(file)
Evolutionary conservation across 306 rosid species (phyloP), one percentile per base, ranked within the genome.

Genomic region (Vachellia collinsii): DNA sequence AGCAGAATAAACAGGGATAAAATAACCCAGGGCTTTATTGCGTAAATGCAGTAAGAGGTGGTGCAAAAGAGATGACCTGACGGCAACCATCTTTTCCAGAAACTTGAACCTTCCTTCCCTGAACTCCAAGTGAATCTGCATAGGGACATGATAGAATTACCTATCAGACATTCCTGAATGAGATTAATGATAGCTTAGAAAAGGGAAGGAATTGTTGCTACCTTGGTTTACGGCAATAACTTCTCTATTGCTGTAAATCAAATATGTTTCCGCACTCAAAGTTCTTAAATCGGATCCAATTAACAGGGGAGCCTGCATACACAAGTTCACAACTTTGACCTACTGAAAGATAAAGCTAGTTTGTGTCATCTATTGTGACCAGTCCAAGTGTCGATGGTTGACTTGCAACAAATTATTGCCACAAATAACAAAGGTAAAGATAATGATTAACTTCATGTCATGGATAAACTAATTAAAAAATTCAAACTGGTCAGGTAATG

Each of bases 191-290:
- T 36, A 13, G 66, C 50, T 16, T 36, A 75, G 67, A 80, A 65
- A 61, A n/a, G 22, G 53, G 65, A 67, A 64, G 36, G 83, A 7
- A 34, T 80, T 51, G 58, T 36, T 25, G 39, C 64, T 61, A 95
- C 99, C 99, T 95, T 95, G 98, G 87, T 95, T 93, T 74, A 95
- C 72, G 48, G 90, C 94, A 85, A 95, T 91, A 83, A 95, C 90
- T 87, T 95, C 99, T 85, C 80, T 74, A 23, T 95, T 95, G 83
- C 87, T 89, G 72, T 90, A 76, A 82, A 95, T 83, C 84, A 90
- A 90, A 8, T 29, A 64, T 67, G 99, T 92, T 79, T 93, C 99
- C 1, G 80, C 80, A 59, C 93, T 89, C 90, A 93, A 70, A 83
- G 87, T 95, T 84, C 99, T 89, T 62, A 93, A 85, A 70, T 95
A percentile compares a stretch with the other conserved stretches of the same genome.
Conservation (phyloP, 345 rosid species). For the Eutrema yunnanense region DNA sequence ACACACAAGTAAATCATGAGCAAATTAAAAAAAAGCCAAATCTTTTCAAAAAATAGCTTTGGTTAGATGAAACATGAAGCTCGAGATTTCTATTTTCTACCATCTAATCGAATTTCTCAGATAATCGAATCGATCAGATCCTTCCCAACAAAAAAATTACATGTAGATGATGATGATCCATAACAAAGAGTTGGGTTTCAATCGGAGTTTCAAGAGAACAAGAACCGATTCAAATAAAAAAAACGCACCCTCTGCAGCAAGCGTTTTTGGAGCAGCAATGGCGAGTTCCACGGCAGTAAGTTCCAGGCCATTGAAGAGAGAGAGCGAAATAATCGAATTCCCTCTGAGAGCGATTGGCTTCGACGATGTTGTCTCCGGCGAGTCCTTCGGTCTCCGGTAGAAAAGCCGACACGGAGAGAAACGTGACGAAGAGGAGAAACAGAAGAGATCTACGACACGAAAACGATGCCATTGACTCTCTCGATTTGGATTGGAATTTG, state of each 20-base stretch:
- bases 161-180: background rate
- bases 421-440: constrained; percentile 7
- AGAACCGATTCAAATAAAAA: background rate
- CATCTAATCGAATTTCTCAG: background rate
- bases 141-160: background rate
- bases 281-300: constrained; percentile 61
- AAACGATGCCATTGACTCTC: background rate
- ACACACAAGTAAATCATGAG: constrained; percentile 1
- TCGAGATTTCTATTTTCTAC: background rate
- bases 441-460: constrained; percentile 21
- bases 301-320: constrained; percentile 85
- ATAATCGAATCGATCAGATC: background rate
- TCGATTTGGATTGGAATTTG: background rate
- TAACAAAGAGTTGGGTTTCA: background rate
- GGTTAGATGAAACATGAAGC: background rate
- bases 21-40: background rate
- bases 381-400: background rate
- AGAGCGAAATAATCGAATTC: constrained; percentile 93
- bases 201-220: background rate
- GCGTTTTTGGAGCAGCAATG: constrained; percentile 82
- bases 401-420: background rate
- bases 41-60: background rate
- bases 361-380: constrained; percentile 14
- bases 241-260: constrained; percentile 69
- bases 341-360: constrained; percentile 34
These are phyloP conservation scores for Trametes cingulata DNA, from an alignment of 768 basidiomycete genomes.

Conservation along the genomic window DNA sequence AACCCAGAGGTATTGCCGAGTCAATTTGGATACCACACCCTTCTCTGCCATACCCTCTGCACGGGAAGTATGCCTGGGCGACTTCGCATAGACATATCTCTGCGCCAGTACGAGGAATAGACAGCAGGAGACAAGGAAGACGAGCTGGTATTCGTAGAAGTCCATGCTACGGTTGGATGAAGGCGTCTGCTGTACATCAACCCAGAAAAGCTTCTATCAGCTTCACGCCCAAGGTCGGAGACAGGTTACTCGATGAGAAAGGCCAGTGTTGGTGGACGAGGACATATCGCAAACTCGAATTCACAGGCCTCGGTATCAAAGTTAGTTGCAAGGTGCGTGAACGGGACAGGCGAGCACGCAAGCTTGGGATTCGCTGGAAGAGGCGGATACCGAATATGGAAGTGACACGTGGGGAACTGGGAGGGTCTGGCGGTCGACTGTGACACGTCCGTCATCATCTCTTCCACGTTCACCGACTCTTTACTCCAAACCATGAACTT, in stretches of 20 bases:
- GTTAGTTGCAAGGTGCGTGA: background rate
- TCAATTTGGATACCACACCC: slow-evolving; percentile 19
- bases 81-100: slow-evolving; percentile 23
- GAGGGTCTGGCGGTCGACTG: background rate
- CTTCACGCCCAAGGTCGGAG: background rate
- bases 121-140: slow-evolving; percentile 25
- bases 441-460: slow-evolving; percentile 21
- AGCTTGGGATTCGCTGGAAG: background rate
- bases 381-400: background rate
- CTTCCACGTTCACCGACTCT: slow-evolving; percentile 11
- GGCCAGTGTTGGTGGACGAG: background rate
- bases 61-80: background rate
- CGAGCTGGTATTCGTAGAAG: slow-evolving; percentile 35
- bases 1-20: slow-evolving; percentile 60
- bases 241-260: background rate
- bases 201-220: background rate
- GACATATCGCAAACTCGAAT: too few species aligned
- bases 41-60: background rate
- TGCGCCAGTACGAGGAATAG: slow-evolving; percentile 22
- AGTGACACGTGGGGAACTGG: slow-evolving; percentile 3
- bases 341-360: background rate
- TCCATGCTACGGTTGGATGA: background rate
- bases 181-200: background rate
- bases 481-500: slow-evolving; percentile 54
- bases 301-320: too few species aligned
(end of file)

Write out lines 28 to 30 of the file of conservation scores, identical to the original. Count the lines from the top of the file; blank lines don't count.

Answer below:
- TCGATTTGGATTGGAATTTG: background rate
- TAACAAAGAGTTGGGTTTCA: background rate
- GGTTAGATGAAACATGAAGC: background rate